He was a victim of circumstance as much as anything: wrong business, wrong time. He harbors a few regrets, but is slowly letting them go. He feels God closed that door.

As much as Arlie’s closing felt like a funeral, Overton has taken it as a new beginning. The resurrection, for Overton at least, has already started.

Overton started this past week at Conklin Cars in Newton as a salesman. He’s looking forward to developing his people skills to build new relationships. His relationship with Conklin began with repairs at Arlie’s. Conklin had always been good to him.

“Why would you want to work for somebody when you’ve been your own boss? You would give up that freedom.”

This was a question recently posed to Overton by a fellow entrepreneur.

“What freedom?” Overton responded. “I’m ready to give up some of that responsibility.”

Overton had been a business owner for more than 21 years. He owned a trucking business from 1992 to 2005. Collission repair started as a hobby then became a second job. From 2003 through 2005, he would make trucking runs, bringing groceries to Jefferson City or Omaha at night and work at Arlie’s during the day.

Overton does not believe his days as a entrepreneur are over, but he’s more than willing to take a sabbatical.

There’s a price to pay to be an entrepreneur and Overton paid it. He never missed anything with his family that he wanted to attend, but he was never all there either. Through every movie, every card game, part of his mind was at the shop, planning out the work that needed to be completed later that day.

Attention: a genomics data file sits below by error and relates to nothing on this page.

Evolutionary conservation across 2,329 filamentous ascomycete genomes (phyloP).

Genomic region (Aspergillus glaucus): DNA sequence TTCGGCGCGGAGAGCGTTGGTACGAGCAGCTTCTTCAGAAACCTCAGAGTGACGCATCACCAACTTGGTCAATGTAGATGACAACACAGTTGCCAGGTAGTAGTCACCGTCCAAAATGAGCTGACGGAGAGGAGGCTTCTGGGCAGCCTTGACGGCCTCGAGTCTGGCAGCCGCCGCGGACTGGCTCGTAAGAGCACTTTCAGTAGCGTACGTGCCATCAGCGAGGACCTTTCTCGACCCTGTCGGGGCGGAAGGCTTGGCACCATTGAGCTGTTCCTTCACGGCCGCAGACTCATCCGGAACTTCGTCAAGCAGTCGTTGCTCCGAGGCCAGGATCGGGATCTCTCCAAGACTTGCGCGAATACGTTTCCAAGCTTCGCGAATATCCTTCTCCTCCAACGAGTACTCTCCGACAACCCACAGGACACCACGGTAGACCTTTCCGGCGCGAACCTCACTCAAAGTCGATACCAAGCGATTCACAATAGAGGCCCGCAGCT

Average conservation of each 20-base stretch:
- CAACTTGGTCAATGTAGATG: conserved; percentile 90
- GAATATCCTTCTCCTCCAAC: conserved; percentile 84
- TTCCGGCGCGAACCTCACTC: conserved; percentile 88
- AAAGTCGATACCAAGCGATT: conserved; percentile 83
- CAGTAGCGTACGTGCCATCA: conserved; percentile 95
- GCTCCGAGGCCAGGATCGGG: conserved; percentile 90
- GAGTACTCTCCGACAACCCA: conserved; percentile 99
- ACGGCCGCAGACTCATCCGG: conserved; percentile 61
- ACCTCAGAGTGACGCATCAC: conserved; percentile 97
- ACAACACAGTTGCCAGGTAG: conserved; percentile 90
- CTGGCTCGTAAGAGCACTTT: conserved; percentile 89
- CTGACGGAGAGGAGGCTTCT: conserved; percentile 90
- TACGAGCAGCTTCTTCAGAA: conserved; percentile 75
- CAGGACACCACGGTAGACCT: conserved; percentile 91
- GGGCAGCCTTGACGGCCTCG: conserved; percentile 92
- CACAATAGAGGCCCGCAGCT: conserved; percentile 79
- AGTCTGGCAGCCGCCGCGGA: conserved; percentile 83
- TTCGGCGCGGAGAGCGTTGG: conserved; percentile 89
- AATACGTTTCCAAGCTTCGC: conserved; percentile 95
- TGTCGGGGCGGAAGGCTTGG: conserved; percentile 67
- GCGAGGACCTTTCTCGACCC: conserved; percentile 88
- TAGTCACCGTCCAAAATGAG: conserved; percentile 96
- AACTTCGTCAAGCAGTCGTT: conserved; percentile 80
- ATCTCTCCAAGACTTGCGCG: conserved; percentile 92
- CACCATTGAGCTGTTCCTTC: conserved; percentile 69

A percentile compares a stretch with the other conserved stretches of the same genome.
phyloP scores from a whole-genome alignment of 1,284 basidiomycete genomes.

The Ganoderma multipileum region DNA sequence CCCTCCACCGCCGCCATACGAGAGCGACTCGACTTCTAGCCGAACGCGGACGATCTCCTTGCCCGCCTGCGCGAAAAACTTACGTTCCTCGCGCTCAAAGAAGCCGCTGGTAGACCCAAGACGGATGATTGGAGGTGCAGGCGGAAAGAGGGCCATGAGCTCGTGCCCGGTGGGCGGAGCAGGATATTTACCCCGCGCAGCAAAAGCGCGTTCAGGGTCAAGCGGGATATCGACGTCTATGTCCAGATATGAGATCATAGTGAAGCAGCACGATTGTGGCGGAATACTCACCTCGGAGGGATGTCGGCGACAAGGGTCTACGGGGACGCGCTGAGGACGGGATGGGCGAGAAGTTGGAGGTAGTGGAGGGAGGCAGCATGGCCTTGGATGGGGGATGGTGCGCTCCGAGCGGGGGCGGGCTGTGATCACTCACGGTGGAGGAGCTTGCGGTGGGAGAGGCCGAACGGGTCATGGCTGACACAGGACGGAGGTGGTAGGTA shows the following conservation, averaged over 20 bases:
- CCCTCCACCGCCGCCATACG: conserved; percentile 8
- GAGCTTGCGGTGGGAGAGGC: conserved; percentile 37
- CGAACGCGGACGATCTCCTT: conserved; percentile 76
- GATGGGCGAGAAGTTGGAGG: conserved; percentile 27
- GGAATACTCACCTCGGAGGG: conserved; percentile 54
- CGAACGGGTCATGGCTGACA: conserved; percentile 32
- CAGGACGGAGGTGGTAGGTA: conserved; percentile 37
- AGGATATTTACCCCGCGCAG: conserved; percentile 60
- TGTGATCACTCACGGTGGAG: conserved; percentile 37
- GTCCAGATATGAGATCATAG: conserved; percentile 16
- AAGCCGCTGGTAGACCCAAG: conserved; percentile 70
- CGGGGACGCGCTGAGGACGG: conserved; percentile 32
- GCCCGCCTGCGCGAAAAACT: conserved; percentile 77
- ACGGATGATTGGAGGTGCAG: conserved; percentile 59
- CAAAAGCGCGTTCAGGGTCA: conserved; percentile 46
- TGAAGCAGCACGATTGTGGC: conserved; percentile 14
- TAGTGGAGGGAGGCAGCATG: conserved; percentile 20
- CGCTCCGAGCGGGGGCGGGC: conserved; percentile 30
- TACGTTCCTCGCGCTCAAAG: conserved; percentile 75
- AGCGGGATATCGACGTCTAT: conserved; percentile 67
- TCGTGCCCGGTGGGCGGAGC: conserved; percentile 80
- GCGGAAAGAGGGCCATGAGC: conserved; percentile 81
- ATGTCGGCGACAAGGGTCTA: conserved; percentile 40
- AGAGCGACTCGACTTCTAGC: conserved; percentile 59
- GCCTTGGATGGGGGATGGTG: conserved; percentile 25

On his first free weekend, Overton planned to go to Newton and see a movie with his wife, Gina.

He is looking forward to taking the family on a vacation. They have not been able to hop in a car and leave for a week while Arlie’s was in business.

There were a lot of pleasures Overton took away from Arlie’s. One was seeing parents’ cars when he started and then seeing the children in the family coming in with their own vehicles, learning their own lessons. Overton passed down his skills in collision repair down to his son Alan. Alan worked in the shop since he was 13. Overton feels good knowing Alan has a marketable skill to use as a 22-year-old.

Now Overton is looking for the pleasures in his new job. As a car lover, it’s nice to be around vehicles. The famed new-car smell permeates the Conklin show room.

Like that new car straight off the assembly line, Overton is starting fresh, a new beginning. This time he’s willing to take his hands off the wheel and let somebody else drive.

Last modified Aug. 15, 2012